·         Staff serving alcohol and food to customers in the club after 3:00 am.

·         A robbery and serious assault in the club.

·         CCTV system not fully working.

·         Pub Watch banned individual being present in the club.

·         A diary being used as an incident book.


On 26th November 2014, Inspector Love met again with Mr Parchment and Mr Bryn as further incidents had been reported and the police still had concerns about the activity at the club, with the police recording six offences and twelve incidents at the club.  The CCTV system was checked during the period 22nd October 2014 to 26th November 2014 and it was found that the CCTV system was recording for seven days only.  The police also had concerns regarding the door staff at the club.  Inspector Love felt that the club lacked organisation in the running of the premises and that, as detailed in her objection notice, the recent concerns and issues at the club would result in an increase in crime and disorder and risk to public safety should the TEN be granted.


In reply Mr Parchment explained that a new CCTV system had been purchased and there had been some issues with the system being set to record for one month and being set at motion mode.  Following on from this Mr Parchment had spoken to Inspector Love to explain that he was not going to mess with the CCTV system once set until Inspector Love had returned to check the CCTV system, he was not aware that it was recording for seven days only.


Inspector Love responded to Members’ questions and informed Members that the club had four SIA registered door staff.  One door staff member who was not SIA registered had since been arrested after a previous TEN event at the club.  In her opinion the door staff at other licensed premises managed incidents well.


Inspector Love responded to the Council’s Litigation Solicitor and provided the Sub-Committee with a verbal update detailing the specific recent incidents at the club from October 2014 to 30th November 2014.  A total of ten incidents had been recorded by the police.  Inspector Love could not comment as to whether the incidents at the club were of a similar level to that recorded at other licensed premises in the town centre as she had no data to make that comparison.  But analysis had shown that there was a greater demand made on police time attending incidents at the club.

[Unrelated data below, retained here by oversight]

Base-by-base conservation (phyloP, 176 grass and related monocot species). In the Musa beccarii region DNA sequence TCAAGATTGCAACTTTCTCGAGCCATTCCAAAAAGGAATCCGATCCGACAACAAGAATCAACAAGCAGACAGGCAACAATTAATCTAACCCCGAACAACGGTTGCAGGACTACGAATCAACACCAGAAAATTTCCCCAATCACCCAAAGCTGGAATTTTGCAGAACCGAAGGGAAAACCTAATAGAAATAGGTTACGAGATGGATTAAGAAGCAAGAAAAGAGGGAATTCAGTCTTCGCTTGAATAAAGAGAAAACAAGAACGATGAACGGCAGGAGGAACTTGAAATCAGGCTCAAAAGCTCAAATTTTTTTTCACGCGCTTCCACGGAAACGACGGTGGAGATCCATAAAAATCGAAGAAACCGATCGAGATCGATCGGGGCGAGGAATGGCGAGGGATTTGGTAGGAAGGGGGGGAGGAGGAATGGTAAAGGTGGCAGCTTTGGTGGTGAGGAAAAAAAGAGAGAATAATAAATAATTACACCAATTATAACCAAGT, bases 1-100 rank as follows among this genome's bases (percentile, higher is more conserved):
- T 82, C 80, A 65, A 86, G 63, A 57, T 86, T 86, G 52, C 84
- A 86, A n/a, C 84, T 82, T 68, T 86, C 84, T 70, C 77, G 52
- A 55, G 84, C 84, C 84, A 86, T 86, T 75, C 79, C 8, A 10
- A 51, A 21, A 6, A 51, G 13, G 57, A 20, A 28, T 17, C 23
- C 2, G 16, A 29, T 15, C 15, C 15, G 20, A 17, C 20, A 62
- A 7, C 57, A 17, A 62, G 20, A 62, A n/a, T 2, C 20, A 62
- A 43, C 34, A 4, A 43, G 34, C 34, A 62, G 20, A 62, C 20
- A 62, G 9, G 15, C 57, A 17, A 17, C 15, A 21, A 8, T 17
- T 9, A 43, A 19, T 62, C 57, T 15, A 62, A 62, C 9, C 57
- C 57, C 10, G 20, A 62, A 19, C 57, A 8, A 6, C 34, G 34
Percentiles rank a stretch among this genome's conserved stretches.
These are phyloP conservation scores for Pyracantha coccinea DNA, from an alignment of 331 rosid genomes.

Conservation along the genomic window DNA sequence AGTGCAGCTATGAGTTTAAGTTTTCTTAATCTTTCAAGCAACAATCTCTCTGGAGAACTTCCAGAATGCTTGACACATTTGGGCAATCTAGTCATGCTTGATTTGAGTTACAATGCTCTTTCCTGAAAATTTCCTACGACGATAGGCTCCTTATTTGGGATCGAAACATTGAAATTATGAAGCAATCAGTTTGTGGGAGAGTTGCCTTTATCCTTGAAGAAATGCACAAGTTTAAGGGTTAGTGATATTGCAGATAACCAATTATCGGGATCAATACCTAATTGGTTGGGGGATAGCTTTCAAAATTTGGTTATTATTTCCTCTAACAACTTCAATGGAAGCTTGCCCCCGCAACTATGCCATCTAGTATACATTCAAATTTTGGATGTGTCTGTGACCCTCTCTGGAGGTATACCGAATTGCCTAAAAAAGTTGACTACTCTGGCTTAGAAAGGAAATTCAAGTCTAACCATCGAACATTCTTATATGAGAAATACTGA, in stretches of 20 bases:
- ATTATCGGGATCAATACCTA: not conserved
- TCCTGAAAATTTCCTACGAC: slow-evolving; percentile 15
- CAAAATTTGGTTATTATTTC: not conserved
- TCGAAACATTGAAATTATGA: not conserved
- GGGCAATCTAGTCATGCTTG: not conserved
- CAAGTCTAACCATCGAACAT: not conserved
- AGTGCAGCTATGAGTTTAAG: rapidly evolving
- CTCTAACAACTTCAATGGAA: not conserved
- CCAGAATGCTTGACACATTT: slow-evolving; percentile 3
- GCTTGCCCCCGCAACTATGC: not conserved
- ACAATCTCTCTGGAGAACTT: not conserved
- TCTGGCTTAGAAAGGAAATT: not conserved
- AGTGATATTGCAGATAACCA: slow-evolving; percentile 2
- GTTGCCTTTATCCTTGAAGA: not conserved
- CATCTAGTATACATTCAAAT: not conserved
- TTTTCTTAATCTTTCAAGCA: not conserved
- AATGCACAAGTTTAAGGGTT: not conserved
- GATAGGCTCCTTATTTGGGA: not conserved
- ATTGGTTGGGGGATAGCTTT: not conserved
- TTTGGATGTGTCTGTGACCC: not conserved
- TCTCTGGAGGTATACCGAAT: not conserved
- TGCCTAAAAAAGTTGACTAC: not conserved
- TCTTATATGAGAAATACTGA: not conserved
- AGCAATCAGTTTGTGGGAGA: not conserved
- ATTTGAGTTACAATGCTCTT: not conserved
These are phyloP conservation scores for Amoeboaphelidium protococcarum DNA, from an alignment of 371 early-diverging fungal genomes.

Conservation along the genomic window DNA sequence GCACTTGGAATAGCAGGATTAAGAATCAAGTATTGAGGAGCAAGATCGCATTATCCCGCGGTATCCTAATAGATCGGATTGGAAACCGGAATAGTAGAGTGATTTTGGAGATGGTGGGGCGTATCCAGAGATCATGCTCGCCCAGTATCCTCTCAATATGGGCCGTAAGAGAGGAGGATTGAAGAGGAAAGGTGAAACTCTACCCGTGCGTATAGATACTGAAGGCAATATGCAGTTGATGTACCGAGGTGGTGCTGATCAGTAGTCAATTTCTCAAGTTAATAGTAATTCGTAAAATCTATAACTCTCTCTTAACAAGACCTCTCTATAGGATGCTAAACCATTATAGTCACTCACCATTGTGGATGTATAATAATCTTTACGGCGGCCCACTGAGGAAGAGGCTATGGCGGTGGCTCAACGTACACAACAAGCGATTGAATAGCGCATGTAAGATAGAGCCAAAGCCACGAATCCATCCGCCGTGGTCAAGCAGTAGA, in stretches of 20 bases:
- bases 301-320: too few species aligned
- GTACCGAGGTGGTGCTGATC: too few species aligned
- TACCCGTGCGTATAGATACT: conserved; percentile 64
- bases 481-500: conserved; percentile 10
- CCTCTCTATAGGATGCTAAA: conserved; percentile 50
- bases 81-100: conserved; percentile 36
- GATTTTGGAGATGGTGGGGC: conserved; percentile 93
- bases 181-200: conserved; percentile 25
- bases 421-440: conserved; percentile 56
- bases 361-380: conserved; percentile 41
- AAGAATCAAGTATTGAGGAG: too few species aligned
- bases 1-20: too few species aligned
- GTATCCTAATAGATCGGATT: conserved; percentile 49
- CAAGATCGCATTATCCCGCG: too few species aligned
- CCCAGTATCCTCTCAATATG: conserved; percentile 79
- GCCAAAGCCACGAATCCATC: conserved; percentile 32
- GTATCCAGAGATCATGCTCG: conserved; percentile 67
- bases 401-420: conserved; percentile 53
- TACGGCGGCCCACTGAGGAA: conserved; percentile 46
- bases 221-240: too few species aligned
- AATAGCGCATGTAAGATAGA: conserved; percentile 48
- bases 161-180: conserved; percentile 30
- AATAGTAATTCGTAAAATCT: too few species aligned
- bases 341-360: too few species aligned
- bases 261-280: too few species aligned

All parties then had the opportunity to sum up their cases with Inspector Love summing up for the police and Mr Bryn summing up on behalf of the applicant, Mr Parchment.


Mr Bryn expressed his concerns with regard to the police objecting to the TEN application on the grounds of protecting children from harm.  Mr Bryn reiterated that there were no children on the premises between midnight and 3:00 a.m. The Council’s Litigation Solicitor pointed out that the police had served an objection notice under all four licensing objectives, not just the protection of children from harm.  He advised that the Sub-Committee would only have regard to the impact on the relevant licensing objectives in respect of which evidence had been presented and any decision would make clear which of those objectives the Sub-Committee had taken into account. 


Having had regard to:

·         the Licensing Objectives;

·         guidance issued under section 182 of the Licensing Act 2003;

·         the Borough Council’s Statement of Licensing Policy;

·         the report presented by the Senior Licensing Practitioner, Worcestershire Regulatory Services;

·         the application and oral representations made at the Hearing by the applicant and the applicant’s business associate;

·         the relevant written representation and oral representations made at the Hearing by Inspector Rebecca Love, Safer Neighbourhood Inspector, Redditch Police Station, West Mercia Police.


the Sub-Committee RESOLVED that


A counter-notice be served in respect ofthe application for a Temporary Event Notice from 22:00 on Saturday 6th December 2014 to 06:00 on Sunday 7th December 2014 at 76 Ipsley Street, Redditch, B98 7AJ


The Sub-Committee has taken into account the comments made by Mr Parchment and his representative regarding the veracity of the information presented by West Mercia Police. They do not, however, consider that any evidence has been provided by Mr Parchment which would persuade them that it is not appropriate to accept the representations made by West Mercia Police, principally in relation to the crime and disorder objective, that to allow the requested Temporary Event Notice to stand would have an adverse impact upon the licensing objectives.

The following legal advice was given:


·         that the Licensing Objectives must be the paramount consideration;


·         that the Sub-Committee may only have regard to the representations which promote the four licensing objectives; and


·         that the Sub-Committee must consider only those matters directly relevant to the premises.

Supporting documents: